This upcoming Thursday marks the 150th anniversary of the cavalry skirmish at Pohick Church in Fairfax County involving troopers from the 1st New York Cavalry Regiment. Pohick Church, about twelves miles south of Alexandria, sat near two roads leading in the direction of Fairfax and Centreville. The Confederates, worried about a Union flanking movement along these roads, always made sure to to guard the area around the church. The stage was set for an encounter.
Company C of the 1st New York Cavalry left Philadelphia for Washington City on July 22, 1861, the day after the disastrous Federal defeat at Manassas. The 1st New York Cavalry, also known as the "Lincoln Cavalry," was organized by Carl Schurz, a former German revolutionary of 1848 and confidant of President Lincoln. Company C, led by Captain William H. Boyd, was comprised of men from Philadelphia, Pennsylvania. Nine other companies were raised in New York City, and four of them were composed entirely of Germans, Poles, and Hungarians. The two remaining companies came from Grand Rapids, Michigan and Syracuse, New York.
Company C initially encamped on Capitol Hill, but at the start of August, the troopers left Washington and moved across the Long Bridge to Alexandria The men settled at Camp Elizabeth on the western side of the town. The unit reported to Brig. Gen. William B. Franklin, who would later serve as a corps commander in the Army of the Potomac.
On the morning of August 18, 1861, Franklin ordered Boyd "to proceed on a scout down the Mount Vernon road and vicinity of Accotink, to capture, if possible, 27 cavalry of the enemy." (OR, Series 1, Vol. 5, Part 1, p. 113.) The wording of the order is a bit strange and begs the question of why 27? -- presumably an earlier reconnaissance had reported precise numbers of the enemy in that direction. Boyd set out at 10 a.m. with 46 men, as well as Lt. William Hanson, a Lt. Gibson of Franklin's staff, and Dr. Herrick, a surgeon.
|An 1862 sketch of Pohick Church by Union soldier Robert Sneden (courtesy of Virginia Historical Society). Pohick Church was founded sometime prior to 1724 and served as the first permanent church in colonial Virginia north of the Occoquan River. The structure standing during the Civil War, and still standing today, was completed in 1774. George Washington, who supervised the construction, worshipped at Pohick Church. For more information on the church's history, see here.|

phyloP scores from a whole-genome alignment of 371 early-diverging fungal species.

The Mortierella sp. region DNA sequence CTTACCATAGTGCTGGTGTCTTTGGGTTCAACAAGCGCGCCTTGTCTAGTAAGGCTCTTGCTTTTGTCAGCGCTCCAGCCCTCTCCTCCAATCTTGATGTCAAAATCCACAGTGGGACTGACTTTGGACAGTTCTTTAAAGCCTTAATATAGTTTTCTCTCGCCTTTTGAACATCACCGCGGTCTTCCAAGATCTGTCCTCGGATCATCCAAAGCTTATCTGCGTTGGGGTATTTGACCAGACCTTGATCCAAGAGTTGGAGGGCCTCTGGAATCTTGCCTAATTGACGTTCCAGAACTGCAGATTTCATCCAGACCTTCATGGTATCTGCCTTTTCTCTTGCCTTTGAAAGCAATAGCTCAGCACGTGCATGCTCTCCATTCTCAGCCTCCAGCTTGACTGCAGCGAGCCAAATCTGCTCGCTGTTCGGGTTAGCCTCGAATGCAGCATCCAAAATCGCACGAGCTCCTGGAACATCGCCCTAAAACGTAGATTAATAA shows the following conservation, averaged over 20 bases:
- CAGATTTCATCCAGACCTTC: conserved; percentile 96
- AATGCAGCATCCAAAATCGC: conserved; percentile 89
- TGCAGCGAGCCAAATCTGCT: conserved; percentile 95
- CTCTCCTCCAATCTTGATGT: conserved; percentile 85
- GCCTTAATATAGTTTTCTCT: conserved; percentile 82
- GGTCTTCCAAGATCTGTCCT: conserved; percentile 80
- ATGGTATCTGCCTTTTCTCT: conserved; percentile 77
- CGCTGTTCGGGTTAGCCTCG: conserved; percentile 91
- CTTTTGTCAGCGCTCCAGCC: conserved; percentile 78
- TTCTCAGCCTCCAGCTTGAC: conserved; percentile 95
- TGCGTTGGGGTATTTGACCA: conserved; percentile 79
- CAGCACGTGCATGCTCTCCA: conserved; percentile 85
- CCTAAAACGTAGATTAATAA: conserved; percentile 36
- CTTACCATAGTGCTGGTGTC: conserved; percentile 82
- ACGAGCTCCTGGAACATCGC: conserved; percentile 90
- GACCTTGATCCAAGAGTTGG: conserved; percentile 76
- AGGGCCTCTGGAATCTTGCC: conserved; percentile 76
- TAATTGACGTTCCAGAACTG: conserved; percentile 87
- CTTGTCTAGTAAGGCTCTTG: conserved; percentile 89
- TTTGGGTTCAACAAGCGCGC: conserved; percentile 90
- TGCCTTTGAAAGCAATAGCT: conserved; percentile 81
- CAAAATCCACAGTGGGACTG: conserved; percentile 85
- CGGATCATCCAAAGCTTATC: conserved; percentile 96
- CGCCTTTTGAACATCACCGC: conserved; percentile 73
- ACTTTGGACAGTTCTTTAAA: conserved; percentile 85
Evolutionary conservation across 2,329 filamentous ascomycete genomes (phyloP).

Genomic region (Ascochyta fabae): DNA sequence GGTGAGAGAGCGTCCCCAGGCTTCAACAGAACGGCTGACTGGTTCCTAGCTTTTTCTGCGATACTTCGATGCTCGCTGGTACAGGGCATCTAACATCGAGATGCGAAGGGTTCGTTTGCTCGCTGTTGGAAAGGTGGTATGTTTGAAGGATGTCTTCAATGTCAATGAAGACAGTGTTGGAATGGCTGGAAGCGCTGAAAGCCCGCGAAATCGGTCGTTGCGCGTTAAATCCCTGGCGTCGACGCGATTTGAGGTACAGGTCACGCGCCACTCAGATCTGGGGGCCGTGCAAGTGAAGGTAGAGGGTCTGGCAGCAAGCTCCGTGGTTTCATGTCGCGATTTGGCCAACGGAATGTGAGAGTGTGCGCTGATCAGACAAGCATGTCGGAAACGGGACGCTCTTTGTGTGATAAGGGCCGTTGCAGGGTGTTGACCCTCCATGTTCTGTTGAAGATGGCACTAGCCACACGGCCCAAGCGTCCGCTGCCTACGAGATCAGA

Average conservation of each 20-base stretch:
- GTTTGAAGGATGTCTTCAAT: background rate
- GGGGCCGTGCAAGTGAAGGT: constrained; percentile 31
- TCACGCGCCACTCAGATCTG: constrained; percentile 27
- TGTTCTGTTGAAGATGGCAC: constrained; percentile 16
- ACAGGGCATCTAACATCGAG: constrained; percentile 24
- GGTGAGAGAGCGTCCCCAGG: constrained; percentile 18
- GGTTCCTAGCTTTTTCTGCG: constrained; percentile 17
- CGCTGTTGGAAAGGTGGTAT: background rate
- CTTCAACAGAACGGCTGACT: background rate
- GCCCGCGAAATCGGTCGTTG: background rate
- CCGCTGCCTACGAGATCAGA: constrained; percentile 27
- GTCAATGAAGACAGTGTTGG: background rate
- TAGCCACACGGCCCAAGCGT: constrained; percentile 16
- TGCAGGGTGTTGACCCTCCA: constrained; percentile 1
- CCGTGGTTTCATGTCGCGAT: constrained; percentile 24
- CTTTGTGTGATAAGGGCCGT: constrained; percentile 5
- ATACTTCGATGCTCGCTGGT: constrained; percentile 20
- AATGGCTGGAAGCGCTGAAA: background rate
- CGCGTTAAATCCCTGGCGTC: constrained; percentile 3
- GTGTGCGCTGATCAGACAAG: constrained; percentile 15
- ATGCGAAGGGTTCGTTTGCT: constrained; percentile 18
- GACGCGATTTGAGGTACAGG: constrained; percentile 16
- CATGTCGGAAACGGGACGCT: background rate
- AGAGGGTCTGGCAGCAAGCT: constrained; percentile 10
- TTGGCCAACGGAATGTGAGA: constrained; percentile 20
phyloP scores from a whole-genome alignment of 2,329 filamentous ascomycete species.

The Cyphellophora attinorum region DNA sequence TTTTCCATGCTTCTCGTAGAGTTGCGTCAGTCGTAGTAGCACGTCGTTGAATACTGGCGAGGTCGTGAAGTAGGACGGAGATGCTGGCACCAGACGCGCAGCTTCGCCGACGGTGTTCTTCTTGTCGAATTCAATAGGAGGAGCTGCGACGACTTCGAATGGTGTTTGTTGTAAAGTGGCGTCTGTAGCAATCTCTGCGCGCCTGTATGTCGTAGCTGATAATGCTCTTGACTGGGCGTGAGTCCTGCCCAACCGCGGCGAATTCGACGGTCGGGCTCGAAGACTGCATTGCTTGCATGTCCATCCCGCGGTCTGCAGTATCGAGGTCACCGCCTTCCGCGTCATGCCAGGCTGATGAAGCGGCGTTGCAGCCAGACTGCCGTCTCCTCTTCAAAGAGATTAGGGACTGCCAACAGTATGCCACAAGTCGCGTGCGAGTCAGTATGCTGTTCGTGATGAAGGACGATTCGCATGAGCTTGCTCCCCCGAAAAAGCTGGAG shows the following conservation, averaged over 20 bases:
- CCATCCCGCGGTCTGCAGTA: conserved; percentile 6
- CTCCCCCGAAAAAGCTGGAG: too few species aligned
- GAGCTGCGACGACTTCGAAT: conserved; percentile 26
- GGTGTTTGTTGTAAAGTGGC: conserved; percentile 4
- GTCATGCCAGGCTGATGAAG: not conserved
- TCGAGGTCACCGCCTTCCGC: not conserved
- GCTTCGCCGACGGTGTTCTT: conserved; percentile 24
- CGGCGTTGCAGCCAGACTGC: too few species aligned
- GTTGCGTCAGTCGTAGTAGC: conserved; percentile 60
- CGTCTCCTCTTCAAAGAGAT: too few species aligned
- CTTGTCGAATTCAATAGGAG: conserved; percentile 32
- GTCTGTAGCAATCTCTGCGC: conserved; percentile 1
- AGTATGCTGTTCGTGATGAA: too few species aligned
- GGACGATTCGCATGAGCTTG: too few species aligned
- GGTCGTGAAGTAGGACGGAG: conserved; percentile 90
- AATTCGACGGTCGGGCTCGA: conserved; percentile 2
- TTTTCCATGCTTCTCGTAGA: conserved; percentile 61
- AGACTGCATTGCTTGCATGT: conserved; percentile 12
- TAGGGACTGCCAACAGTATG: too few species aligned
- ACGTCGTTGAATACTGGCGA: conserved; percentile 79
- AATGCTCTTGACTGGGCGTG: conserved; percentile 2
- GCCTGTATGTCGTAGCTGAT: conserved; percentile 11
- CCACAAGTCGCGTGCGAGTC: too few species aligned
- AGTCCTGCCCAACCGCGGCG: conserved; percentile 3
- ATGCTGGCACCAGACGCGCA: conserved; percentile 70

|Detail of 1862 Union map of Northeastern Virginia, showing Accotink, Pohick Church, and the surrounding area. Alexandria is located off the map to the northeast, or upper right. The full map can be found here (courtesy of Library of Congress).|
Company C experienced light casualties. Trooper Jacob Erwin was killed and two others were missing after being thrown from their horses. Erwin is supposedly the first Union volunteer cavalryman killed in the Army of the Potomac. (Beach, p. 37.) The OR contains no Confederate account of the encounter, and Boyd was not certain of the enemy casualties. No prisoners were taken. (The Southern cavalry unit also remains unidentified in the sources I have reviewed.) Boyd took home a lesson from the skirmish at Pohick Church. As he reported to Franklin, "[i]t is my opinion that had we some infantry with us we would have been able to outflank them and taken some prisoners." (OR, 1:5:1, p. 114.)
A regimental historian also recalled:
The men of this company never in the four years that followed forgot the lesson of their first fight [at Pohick Church]. In a fight of cavalry against cavalry the advantage is with the party that moves first. It is difficult to withstand the impetus and momentum of a well-directed cavalry charge. There was always a stimulus in a lusty and hearty cheer. The men of the regiment learned that in a charge, the sabre was more effective than the revolver or the carbine. (Beach, p. 37.)Company C gathered Erwin's body and returned to camp at Alexandria. The cavalrymen's performance did not go unnoticed. A few days later, on August 22, Maj. Gen. George B.McClellan praised the men of Company C at a review of Franklin's troops. By the middle of September, the remainder of the 1st New York Cavalry was in the field around Washington, but Company C would have the honor of being the first to fight.
Note on Additional Sources:
The Glories of War: Small Battles and Early Heroes of 1861, by local historian Charles P. Poland, Jr. has a discussion of the focus of the armies on Pohick Church.
For more information on the 1st New York Cavalry, see the Civil War in the East website (here) and the New York State Military Museum website (here).